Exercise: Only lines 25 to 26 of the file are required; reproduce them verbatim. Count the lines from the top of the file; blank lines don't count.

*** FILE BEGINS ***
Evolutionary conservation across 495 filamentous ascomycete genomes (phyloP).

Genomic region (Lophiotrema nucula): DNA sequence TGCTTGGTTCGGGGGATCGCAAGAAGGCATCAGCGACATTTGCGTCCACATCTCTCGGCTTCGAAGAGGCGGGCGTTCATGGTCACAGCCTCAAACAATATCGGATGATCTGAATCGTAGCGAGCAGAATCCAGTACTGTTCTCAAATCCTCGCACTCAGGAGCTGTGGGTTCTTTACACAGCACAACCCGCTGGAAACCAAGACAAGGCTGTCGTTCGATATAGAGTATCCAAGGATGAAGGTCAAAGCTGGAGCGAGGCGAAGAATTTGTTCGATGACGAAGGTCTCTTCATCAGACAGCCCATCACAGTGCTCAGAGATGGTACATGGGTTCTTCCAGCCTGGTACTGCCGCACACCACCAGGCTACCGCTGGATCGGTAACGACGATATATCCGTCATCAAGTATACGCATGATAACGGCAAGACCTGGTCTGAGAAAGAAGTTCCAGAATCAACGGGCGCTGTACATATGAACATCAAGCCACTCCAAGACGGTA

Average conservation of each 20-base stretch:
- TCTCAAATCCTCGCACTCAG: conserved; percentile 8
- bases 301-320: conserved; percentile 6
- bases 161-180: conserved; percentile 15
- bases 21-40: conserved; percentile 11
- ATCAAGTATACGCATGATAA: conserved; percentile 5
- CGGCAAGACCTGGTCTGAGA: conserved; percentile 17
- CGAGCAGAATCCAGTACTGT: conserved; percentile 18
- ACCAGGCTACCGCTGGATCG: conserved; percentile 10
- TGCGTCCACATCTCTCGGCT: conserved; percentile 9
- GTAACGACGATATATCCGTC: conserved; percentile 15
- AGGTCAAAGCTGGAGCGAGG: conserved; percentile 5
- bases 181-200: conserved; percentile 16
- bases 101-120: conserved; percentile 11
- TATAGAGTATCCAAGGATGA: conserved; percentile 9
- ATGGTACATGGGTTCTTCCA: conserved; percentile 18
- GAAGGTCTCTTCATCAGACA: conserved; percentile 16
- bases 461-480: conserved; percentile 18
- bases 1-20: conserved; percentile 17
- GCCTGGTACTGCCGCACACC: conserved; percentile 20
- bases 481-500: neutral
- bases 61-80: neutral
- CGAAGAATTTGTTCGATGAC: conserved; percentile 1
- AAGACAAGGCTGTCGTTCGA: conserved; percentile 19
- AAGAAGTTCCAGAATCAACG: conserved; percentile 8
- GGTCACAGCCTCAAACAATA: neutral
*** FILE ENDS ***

- CGAAGAATTTGTTCGATGAC: conserved; percentile 1
- AAGACAAGGCTGTCGTTCGA: conserved; percentile 19